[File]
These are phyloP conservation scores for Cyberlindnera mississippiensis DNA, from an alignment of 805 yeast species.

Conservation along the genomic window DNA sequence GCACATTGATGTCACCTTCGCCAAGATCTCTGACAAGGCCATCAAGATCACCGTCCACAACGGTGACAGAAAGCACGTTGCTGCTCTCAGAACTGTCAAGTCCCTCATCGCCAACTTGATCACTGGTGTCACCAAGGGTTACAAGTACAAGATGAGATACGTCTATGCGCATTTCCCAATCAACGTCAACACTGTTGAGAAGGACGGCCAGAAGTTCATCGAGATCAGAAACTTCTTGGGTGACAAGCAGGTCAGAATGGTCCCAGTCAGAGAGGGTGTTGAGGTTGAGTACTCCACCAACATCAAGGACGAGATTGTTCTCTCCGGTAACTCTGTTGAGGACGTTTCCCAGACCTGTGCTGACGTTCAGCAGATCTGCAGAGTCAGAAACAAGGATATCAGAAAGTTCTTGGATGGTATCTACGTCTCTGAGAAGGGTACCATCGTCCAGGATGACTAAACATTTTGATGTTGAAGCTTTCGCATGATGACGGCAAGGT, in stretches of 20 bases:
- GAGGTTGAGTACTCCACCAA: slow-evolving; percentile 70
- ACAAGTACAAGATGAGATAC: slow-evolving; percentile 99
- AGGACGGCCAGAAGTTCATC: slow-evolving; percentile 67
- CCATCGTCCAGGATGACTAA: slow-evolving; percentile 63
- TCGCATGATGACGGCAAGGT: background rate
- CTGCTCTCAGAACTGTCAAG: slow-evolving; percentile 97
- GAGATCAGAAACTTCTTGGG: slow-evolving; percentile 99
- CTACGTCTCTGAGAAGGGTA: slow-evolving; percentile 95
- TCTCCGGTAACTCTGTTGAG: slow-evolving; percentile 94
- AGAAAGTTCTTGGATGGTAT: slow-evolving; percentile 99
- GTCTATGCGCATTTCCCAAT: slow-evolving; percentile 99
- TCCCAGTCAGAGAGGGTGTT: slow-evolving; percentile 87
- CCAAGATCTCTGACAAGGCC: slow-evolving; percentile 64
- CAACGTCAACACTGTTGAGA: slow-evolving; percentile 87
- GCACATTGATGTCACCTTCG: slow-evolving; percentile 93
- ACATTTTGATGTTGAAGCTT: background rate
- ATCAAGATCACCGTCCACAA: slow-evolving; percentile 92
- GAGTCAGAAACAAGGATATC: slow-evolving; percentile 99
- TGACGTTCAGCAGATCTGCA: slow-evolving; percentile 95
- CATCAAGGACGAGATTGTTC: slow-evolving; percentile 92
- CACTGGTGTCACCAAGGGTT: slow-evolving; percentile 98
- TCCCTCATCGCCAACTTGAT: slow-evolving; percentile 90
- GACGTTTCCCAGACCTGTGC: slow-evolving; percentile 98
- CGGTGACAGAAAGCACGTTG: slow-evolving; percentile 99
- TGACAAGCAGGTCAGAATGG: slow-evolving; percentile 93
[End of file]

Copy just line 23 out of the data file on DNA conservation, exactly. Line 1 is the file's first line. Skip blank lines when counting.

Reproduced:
- CACTGGTGTCACCAAGGGTT: slow-evolving; percentile 98